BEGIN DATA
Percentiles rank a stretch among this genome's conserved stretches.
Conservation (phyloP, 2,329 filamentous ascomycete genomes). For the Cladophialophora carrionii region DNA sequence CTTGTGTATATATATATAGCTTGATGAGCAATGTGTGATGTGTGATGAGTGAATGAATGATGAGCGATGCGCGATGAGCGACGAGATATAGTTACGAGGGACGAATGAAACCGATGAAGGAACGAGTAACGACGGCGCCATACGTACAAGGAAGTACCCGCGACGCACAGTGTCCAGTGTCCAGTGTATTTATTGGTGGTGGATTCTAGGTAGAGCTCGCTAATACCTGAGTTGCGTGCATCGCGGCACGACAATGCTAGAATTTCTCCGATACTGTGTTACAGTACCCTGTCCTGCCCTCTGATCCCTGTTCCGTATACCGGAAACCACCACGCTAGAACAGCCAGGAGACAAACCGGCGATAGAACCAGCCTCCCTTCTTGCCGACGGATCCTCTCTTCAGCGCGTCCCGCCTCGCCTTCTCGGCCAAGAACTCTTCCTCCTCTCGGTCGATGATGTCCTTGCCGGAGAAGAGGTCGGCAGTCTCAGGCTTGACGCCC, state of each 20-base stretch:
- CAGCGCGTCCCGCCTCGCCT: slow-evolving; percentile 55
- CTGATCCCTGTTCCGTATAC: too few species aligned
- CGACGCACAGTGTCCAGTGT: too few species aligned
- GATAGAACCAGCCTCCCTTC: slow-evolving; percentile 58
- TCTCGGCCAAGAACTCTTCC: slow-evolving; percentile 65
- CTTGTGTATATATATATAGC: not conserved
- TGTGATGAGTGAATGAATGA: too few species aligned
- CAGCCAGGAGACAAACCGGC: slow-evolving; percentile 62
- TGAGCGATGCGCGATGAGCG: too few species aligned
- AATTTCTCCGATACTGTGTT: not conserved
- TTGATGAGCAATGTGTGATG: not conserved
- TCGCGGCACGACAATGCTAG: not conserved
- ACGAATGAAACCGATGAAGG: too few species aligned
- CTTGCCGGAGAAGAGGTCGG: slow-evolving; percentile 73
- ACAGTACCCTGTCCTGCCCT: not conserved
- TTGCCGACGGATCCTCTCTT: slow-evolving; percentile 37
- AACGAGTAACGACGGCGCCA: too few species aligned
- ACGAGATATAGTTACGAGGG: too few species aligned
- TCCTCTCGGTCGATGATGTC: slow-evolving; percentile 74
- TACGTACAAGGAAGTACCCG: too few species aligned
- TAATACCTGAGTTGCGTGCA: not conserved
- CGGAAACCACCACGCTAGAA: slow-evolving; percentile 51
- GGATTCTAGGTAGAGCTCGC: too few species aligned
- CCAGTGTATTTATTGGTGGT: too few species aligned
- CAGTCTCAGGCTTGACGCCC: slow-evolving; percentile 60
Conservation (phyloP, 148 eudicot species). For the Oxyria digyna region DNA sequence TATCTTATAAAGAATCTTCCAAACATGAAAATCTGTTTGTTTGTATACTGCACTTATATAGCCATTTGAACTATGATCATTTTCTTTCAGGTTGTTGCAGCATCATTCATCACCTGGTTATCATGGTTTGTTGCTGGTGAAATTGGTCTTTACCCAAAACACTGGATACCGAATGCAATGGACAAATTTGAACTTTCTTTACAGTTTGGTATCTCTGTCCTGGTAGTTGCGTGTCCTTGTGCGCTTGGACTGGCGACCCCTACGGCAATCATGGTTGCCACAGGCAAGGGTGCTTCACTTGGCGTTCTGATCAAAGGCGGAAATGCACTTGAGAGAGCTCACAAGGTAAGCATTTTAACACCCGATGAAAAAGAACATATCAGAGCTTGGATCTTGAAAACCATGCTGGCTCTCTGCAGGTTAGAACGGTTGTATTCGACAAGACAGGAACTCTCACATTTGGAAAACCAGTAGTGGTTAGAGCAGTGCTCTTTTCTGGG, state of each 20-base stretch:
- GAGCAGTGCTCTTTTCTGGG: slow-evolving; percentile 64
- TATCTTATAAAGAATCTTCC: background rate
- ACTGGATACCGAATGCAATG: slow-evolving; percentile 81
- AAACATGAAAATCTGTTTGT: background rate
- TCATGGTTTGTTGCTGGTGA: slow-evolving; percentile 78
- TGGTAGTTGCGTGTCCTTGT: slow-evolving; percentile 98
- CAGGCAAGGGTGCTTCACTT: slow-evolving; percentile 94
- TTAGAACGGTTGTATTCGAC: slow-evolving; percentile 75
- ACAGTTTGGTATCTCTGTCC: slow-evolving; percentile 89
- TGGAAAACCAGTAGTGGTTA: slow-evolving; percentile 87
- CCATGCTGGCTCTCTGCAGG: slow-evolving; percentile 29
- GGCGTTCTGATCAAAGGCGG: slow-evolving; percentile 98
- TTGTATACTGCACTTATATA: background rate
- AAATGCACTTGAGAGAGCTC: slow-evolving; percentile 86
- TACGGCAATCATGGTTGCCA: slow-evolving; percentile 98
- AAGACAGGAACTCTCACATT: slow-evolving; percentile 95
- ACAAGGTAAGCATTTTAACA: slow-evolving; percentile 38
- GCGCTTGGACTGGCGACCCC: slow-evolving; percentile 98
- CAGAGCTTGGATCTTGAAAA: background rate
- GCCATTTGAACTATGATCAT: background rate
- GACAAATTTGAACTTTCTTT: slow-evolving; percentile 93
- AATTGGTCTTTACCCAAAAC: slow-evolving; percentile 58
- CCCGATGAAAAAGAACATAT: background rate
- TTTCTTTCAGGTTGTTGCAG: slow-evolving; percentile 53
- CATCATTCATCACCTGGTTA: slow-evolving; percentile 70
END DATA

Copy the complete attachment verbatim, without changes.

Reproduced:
Percentiles rank a stretch among this genome's conserved stretches.
Conservation (phyloP, 2,329 filamentous ascomycete genomes). For the Cladophialophora carrionii region DNA sequence CTTGTGTATATATATATAGCTTGATGAGCAATGTGTGATGTGTGATGAGTGAATGAATGATGAGCGATGCGCGATGAGCGACGAGATATAGTTACGAGGGACGAATGAAACCGATGAAGGAACGAGTAACGACGGCGCCATACGTACAAGGAAGTACCCGCGACGCACAGTGTCCAGTGTCCAGTGTATTTATTGGTGGTGGATTCTAGGTAGAGCTCGCTAATACCTGAGTTGCGTGCATCGCGGCACGACAATGCTAGAATTTCTCCGATACTGTGTTACAGTACCCTGTCCTGCCCTCTGATCCCTGTTCCGTATACCGGAAACCACCACGCTAGAACAGCCAGGAGACAAACCGGCGATAGAACCAGCCTCCCTTCTTGCCGACGGATCCTCTCTTCAGCGCGTCCCGCCTCGCCTTCTCGGCCAAGAACTCTTCCTCCTCTCGGTCGATGATGTCCTTGCCGGAGAAGAGGTCGGCAGTCTCAGGCTTGACGCCC, state of each 20-base stretch:
- CAGCGCGTCCCGCCTCGCCT: slow-evolving; percentile 55
- CTGATCCCTGTTCCGTATAC: too few species aligned
- CGACGCACAGTGTCCAGTGT: too few species aligned
- GATAGAACCAGCCTCCCTTC: slow-evolving; percentile 58
- TCTCGGCCAAGAACTCTTCC: slow-evolving; percentile 65
- CTTGTGTATATATATATAGC: not conserved
- TGTGATGAGTGAATGAATGA: too few species aligned
- CAGCCAGGAGACAAACCGGC: slow-evolving; percentile 62
- TGAGCGATGCGCGATGAGCG: too few species aligned
- AATTTCTCCGATACTGTGTT: not conserved
- TTGATGAGCAATGTGTGATG: not conserved
- TCGCGGCACGACAATGCTAG: not conserved
- ACGAATGAAACCGATGAAGG: too few species aligned
- CTTGCCGGAGAAGAGGTCGG: slow-evolving; percentile 73
- ACAGTACCCTGTCCTGCCCT: not conserved
- TTGCCGACGGATCCTCTCTT: slow-evolving; percentile 37
- AACGAGTAACGACGGCGCCA: too few species aligned
- ACGAGATATAGTTACGAGGG: too few species aligned
- TCCTCTCGGTCGATGATGTC: slow-evolving; percentile 74
- TACGTACAAGGAAGTACCCG: too few species aligned
- TAATACCTGAGTTGCGTGCA: not conserved
- CGGAAACCACCACGCTAGAA: slow-evolving; percentile 51
- GGATTCTAGGTAGAGCTCGC: too few species aligned
- CCAGTGTATTTATTGGTGGT: too few species aligned
- CAGTCTCAGGCTTGACGCCC: slow-evolving; percentile 60
Conservation (phyloP, 148 eudicot species). For the Oxyria digyna region DNA sequence TATCTTATAAAGAATCTTCCAAACATGAAAATCTGTTTGTTTGTATACTGCACTTATATAGCCATTTGAACTATGATCATTTTCTTTCAGGTTGTTGCAGCATCATTCATCACCTGGTTATCATGGTTTGTTGCTGGTGAAATTGGTCTTTACCCAAAACACTGGATACCGAATGCAATGGACAAATTTGAACTTTCTTTACAGTTTGGTATCTCTGTCCTGGTAGTTGCGTGTCCTTGTGCGCTTGGACTGGCGACCCCTACGGCAATCATGGTTGCCACAGGCAAGGGTGCTTCACTTGGCGTTCTGATCAAAGGCGGAAATGCACTTGAGAGAGCTCACAAGGTAAGCATTTTAACACCCGATGAAAAAGAACATATCAGAGCTTGGATCTTGAAAACCATGCTGGCTCTCTGCAGGTTAGAACGGTTGTATTCGACAAGACAGGAACTCTCACATTTGGAAAACCAGTAGTGGTTAGAGCAGTGCTCTTTTCTGGG, state of each 20-base stretch:
- GAGCAGTGCTCTTTTCTGGG: slow-evolving; percentile 64
- TATCTTATAAAGAATCTTCC: background rate
- ACTGGATACCGAATGCAATG: slow-evolving; percentile 81
- AAACATGAAAATCTGTTTGT: background rate
- TCATGGTTTGTTGCTGGTGA: slow-evolving; percentile 78
- TGGTAGTTGCGTGTCCTTGT: slow-evolving; percentile 98
- CAGGCAAGGGTGCTTCACTT: slow-evolving; percentile 94
- TTAGAACGGTTGTATTCGAC: slow-evolving; percentile 75
- ACAGTTTGGTATCTCTGTCC: slow-evolving; percentile 89
- TGGAAAACCAGTAGTGGTTA: slow-evolving; percentile 87
- CCATGCTGGCTCTCTGCAGG: slow-evolving; percentile 29
- GGCGTTCTGATCAAAGGCGG: slow-evolving; percentile 98
- TTGTATACTGCACTTATATA: background rate
- AAATGCACTTGAGAGAGCTC: slow-evolving; percentile 86
- TACGGCAATCATGGTTGCCA: slow-evolving; percentile 98
- AAGACAGGAACTCTCACATT: slow-evolving; percentile 95
- ACAAGGTAAGCATTTTAACA: slow-evolving; percentile 38
- GCGCTTGGACTGGCGACCCC: slow-evolving; percentile 98
- CAGAGCTTGGATCTTGAAAA: background rate
- GCCATTTGAACTATGATCAT: background rate
- GACAAATTTGAACTTTCTTT: slow-evolving; percentile 93
- AATTGGTCTTTACCCAAAAC: slow-evolving; percentile 58
- CCCGATGAAAAAGAACATAT: background rate
- TTTCTTTCAGGTTGTTGCAG: slow-evolving; percentile 53
- CATCATTCATCACCTGGTTA: slow-evolving; percentile 70